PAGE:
Vendor Review: shopliftinggear.com

Edit: Ceased operating on July 14, 2013 – read further below for details.

As at May 11, 2013, a newcomer has entered the playing field and, we can tell you, it will be short lived. If the name wasn’t already obvious enough, this vendor unashamedly registered a domain name that describes an illegal activity. As a result, they put the industry at risk by directly associating tag removal devices with an intention to steal. Simply put, irresponsible vendors like this don’t belong in the market.

We’re in the process of dismantling this little operation, and here is what we have achieved so far:

  1. We reported their Facebook page for promoting prohibited activities and had it removed (www.facebook.com/shopliftinggear now redirects to homepage).
  2. We contacted PayPal and advised that this vendor was breaching their terms of service by using the PayPal brand to promote illegal activity (anyone who buys from this vendor also risks their PayPal account being ‘permanently limited’).
  3. Even Zoklet doesn’t like this guy! All posts made by the same username (shopliftinggear) have been deleted, courtesy of moderators.
  4. We have published the name and address of the owner (see further below).

As with another obsolete website, commonthief.com, originally owned by a user under the alias of Ampix0, this vendor will soon realise they will be forced out of operation once PayPal cuts them off.

Do they actually ship the items ordered? We don’t know yet, but if they last long enough we’ll test them out – so you don’t have to….

Update (July 14, 2013): It took a while, but shopliftinggear.com has had their PayPal account permanently limited: As a result, the website can no longer conduct business. If you were unlucky enough to order from this vendor, we recommend that you contact PayPal immediately, place a buyer’s dispute, and request a full refund.

sl-gearThe vendor’s name and address have been published here in order to assist those seeking a refund or recourse for their flagged or ‘limited’ PayPal account, which has become unwillingly associated with this ‘high risk’ user.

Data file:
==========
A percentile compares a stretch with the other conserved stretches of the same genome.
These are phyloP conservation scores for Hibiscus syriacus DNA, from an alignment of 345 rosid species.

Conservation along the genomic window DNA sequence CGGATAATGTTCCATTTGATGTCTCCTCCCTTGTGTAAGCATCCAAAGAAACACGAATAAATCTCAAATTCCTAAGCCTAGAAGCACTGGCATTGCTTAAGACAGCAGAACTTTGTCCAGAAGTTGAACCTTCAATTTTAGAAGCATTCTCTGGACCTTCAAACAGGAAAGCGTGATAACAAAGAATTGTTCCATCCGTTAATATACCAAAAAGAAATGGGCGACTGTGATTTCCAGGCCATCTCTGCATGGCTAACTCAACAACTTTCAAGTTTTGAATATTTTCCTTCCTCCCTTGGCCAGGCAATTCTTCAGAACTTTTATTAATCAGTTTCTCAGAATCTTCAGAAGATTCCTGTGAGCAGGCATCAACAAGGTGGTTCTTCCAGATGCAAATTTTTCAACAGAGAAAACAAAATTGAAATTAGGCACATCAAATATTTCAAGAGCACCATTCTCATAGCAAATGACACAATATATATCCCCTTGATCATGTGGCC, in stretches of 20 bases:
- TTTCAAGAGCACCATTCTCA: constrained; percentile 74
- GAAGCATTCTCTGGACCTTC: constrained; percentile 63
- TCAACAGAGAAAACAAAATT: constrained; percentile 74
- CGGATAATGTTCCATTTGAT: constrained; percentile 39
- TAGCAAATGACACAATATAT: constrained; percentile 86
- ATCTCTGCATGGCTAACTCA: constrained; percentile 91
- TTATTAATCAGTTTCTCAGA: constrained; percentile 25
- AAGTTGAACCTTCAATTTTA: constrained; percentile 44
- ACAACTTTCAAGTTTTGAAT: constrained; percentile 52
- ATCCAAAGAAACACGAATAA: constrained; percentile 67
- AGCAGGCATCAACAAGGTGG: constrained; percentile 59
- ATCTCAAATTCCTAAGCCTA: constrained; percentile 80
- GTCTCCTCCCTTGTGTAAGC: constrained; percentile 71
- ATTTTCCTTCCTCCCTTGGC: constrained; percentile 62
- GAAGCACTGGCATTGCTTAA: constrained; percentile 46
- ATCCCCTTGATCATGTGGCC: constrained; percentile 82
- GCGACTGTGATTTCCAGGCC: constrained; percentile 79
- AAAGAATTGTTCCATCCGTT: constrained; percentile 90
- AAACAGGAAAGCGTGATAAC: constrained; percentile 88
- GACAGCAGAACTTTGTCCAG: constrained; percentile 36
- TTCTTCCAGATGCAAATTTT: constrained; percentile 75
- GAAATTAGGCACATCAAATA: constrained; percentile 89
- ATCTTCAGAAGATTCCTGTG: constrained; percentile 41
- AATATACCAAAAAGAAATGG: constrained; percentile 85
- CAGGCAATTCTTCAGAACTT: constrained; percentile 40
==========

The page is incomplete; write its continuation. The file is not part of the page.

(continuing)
Dylan Leger
101 Keeneland
Lafayette, LA 70506
United States
+1 (337) 315-1201



Mini Pocket Detacher

Mini Pocket DetacherOne of the newer products to come onto the tag removal market is the mini Pocket Detacher. There are a lot of questions being asked about this device, so we’ll attempt to address some of those here. Basically, it’s a portable magnetic detacher that’s opens most (but not all) types of RF tags. Even though the magnetic force is not as powerful as the Golf SuperLock Detacher (FX7), it measures a tiny 58mm (2.3″) in height, with a 22mm (0.9″) diameter, making it much smaller and easier to carry. It weighs about 200 grams (about 0.5lbs), and is reported to measure between 5,000 and 6,000 Gauss.

First off, let’s take a look at a YouTube video which demonstrates some of the security tags this little pocket rocket can remove:

There is clearly a certain degree of trade-off with this product in terms of its portability versus the strength of the magnet. The video shows that it’s not as easy to remove the pins from some of the tags, and it does not work at all on the larger golf-type (rounded) security tags. However, it seems the technique to open some of the tags (by using a light tap when placed onto the magnet) can benefit in the aid of its removal.

Where did the product originate?

We tried to find out who invented this device, mainly because it doesn’t seem like the type of product Checkpoint Systems (manufacturers of RF based security systems) would supply to the market, as it makes it easy for shoplifters to defeat some of their security tags. SenTech appears to be one of the first to market with a device called the ‘hand-held magnetic detacher, with black lanyard‘. It’s not the same product as the mini Pocket Detacher, but the concept is along the same lines of what is trying to be achieved. One of our industry contacts supplied us with correspondence they made with a Chinese manufacturer of EAS goods, at which point they were trying to negotiate an arrangement for production of a similar device. While we can’t confirm this, after those negotiations failed, it seems that the Pocket Detacher was released only a number of months after this occurred. So, we theorise that the device may have stemmed from the interception of somebody’s intellectual property.

How much does it cost?

Detacher Co. sells the Pocket Detacher at around US$50, plus shipping, it costs less than a standard magnetic detacher, but because of its small size it might be easy to lose. For this reason make sure you loop a lanyard in the small hole located on the device. Also, due to the relatively powerful magnet, it’s best not to use the hole for attaching to a key ring, or any other metal object. It does include a screw-off cap to cover the internal magnet, but the magnetic field can still penetrate this.